Sound studio

How the Stones Made Exile On Main Street So Sleazy

This is something Richards disputed in his autobiography. The Stones, he writes, rarely refer to drugs in their songs. “They only appeared in songs as they did in life, here and there,” he wrote. “There were always rumors and folklore about the songs, who they were written for, what they were really about… Whatever you write, someone is going to interpret it in another way, see the codes buried in the words.”

Torn and Frayed is the darkest of the Stones. It’s amazing to think that only four years ago they were writing pretty fancy songs like She’s a Rainbow.

Joyful

All was not catastrophic. In Nellcôte, the Stones recorded from late afternoon until dawn, after which they often jumped into Richards’ boat, called “Mandrax” (another name for the calming drug Quaalude), and went down the Riviera for breakfast by car. Monte Carlo or even Italy. Along the way, they listened to takes and played them to people they met. (Despite this alluring lifestyle, bassist Bill Wyman still missed home comforts like Branston’s pickle. He also lamented the French milk in his tea).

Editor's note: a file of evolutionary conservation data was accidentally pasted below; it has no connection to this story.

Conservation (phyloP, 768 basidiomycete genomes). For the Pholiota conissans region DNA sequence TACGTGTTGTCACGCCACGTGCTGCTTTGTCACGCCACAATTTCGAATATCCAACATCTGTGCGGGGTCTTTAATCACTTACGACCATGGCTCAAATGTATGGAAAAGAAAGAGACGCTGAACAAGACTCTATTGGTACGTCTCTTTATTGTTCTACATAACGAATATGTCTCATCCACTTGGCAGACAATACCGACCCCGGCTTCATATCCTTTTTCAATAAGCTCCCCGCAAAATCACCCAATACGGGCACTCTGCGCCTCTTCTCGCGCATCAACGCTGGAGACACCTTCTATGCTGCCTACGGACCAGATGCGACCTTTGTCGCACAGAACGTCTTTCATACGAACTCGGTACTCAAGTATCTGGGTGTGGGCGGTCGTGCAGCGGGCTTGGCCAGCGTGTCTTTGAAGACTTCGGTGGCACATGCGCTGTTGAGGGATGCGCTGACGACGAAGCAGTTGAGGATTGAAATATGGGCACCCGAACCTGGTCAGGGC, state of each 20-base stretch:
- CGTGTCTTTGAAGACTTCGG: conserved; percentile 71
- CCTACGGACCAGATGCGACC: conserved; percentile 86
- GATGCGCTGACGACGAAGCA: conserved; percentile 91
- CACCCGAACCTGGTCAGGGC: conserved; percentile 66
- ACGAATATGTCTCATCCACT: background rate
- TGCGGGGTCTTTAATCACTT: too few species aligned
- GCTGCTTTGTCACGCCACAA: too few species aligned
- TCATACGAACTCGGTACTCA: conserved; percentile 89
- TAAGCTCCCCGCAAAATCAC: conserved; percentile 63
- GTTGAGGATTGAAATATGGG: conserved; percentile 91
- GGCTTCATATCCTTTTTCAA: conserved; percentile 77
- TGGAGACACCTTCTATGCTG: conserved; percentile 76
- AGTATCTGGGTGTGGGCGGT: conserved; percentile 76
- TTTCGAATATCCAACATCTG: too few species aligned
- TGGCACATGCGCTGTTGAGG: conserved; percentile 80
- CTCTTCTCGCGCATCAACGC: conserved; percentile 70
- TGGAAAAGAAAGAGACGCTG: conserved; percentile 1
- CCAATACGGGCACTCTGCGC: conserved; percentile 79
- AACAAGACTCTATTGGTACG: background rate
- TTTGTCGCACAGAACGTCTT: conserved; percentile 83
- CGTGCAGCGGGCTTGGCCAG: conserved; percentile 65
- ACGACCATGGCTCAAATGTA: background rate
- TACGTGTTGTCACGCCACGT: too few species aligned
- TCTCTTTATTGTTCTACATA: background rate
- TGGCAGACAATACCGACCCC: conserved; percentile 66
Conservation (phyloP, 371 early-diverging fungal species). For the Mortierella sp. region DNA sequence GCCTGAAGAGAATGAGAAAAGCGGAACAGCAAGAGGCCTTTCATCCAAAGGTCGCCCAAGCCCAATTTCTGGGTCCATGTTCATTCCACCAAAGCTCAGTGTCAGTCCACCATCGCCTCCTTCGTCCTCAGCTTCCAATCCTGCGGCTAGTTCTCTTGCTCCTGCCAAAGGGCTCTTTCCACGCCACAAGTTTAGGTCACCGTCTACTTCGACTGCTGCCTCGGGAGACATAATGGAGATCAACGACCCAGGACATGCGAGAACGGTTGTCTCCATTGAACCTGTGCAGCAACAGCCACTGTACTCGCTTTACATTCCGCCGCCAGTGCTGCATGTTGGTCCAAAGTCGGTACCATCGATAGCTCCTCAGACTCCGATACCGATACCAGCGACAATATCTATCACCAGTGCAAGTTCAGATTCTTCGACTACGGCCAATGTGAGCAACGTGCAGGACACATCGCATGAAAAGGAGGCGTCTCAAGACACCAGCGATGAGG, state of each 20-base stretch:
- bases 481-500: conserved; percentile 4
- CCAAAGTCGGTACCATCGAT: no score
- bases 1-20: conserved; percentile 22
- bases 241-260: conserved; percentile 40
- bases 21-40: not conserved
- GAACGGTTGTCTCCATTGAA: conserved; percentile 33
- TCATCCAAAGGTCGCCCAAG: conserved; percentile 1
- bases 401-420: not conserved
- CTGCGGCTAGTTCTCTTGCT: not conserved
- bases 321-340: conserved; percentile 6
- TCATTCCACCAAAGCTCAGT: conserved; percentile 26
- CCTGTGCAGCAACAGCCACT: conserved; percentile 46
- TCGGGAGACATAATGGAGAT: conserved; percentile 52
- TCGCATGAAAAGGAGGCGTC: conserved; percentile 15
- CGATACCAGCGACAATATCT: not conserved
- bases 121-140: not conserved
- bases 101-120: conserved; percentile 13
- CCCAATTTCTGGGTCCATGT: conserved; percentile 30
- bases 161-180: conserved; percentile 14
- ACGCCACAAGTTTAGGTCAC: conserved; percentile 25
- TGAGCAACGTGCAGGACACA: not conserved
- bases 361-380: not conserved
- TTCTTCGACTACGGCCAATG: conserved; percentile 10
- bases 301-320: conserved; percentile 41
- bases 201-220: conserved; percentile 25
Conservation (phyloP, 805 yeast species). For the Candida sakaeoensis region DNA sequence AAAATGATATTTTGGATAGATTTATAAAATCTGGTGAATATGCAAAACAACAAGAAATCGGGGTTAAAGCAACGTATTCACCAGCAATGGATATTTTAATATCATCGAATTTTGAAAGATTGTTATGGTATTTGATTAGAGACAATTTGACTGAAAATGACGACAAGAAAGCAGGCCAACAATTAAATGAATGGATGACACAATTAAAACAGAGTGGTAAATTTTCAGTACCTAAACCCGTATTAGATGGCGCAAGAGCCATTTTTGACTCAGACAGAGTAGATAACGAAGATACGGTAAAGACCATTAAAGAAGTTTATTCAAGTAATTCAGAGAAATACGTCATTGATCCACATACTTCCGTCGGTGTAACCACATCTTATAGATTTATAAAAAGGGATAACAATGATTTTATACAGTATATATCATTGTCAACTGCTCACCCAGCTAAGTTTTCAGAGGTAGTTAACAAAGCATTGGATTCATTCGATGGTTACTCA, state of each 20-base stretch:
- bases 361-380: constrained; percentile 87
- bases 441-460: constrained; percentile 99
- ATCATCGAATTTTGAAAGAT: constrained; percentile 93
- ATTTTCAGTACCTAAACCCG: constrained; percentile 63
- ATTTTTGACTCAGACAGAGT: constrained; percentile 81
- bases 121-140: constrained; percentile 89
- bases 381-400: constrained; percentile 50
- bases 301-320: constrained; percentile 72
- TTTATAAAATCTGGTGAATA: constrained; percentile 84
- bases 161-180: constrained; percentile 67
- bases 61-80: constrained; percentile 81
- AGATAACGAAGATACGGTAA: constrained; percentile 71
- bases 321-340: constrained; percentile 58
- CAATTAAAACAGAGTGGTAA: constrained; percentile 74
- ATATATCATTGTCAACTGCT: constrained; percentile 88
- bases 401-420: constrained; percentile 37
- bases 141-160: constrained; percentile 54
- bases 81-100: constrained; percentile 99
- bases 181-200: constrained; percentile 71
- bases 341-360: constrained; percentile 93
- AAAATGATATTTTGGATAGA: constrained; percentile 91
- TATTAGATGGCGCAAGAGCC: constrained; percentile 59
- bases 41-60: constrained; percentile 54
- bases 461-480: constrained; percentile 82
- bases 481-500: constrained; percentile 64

The song Happy, also released as a single, featured Richards on lead vocals. The upbeat track, with its distinctive upward guitar lick, came to him one afternoon when no one else was around. (Jagger was often absent after he married heavily pregnant Nicaraguan-born model Bianca Pérez Morena de Macías—they settled in Paris.) So Richards asked producer Miller to play drums. With Keys on baritone sax, the basic track was cut in four hours. Happy was something of a love song for Pallenberg: its refrain “I need a love to keep me happy” sounds like “Anita’s love will keep me happy”.

Richards regularly sings the song live. “It’s a strange song, because if you play it, you become really happy, even in the worst circumstances,” he said.

Everything on the line

While recording Exile, Andy Johns, who was in charge of the mixing desk, became exasperated with the album’s unusual sound. He told Jagger he “can’t f––––– say what it’s gonna be like” on the radio. So Jagger, taking the bull by the horns, said, “Well, let’s get somebody on the radio.” According to Johns, Jagger rented a Cadillac limo with a phone and Johns, Jagger, Watts, and Richards piled in.